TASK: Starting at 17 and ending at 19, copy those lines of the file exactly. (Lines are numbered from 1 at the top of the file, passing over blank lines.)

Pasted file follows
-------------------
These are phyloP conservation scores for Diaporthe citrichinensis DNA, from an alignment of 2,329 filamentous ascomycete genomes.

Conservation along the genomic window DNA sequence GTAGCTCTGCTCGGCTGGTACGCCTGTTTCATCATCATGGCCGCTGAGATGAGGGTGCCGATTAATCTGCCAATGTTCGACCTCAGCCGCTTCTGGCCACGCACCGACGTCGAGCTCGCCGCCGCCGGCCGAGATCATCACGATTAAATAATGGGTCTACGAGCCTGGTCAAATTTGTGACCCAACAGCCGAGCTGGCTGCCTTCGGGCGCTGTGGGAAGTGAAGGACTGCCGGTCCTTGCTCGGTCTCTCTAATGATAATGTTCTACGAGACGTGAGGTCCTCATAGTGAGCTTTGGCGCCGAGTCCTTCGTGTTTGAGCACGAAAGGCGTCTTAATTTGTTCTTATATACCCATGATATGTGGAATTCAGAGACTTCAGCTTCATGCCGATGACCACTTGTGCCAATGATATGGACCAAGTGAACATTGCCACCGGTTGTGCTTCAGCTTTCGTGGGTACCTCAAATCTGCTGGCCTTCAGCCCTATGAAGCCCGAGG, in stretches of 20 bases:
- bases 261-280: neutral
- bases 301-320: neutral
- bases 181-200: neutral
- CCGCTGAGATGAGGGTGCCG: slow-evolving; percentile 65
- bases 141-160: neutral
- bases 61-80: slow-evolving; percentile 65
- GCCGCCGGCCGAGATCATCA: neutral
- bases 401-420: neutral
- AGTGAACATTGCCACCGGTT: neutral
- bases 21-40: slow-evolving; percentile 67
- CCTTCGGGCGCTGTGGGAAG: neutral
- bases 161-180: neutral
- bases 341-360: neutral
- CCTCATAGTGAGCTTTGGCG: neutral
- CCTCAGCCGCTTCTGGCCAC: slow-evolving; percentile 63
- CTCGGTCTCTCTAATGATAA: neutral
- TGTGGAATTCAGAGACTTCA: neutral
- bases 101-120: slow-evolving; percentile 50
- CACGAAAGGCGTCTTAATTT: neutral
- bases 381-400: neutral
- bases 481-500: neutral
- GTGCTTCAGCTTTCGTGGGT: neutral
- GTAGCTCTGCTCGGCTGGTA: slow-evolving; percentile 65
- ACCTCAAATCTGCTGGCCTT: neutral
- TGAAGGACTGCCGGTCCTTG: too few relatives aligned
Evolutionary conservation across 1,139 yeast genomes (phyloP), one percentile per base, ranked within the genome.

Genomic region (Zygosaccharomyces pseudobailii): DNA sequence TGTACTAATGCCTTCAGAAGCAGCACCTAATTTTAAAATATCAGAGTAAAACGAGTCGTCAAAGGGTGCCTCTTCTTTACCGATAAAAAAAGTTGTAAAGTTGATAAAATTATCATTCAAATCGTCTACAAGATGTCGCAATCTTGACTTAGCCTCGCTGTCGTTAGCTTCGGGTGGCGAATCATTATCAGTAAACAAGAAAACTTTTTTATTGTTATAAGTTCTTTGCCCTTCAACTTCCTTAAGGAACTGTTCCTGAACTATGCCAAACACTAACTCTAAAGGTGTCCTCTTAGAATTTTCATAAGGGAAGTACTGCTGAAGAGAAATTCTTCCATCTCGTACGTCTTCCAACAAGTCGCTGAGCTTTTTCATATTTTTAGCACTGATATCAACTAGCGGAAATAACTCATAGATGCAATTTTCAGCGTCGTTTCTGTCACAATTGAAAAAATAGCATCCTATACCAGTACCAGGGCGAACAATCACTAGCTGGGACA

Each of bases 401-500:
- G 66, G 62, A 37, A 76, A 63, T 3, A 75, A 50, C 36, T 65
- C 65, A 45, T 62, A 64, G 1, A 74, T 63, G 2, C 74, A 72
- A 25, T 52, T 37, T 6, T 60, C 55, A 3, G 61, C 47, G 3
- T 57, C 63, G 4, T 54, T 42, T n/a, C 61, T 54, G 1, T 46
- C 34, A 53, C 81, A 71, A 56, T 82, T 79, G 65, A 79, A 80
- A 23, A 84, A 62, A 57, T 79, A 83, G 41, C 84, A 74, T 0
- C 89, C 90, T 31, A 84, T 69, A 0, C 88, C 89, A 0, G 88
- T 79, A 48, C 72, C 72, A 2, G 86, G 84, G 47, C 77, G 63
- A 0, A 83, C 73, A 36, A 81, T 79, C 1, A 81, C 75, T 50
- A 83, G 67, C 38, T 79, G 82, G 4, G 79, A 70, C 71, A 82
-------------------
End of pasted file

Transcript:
- CCTCAGCCGCTTCTGGCCAC: slow-evolving; percentile 63
- CTCGGTCTCTCTAATGATAA: neutral
- TGTGGAATTCAGAGACTTCA: neutral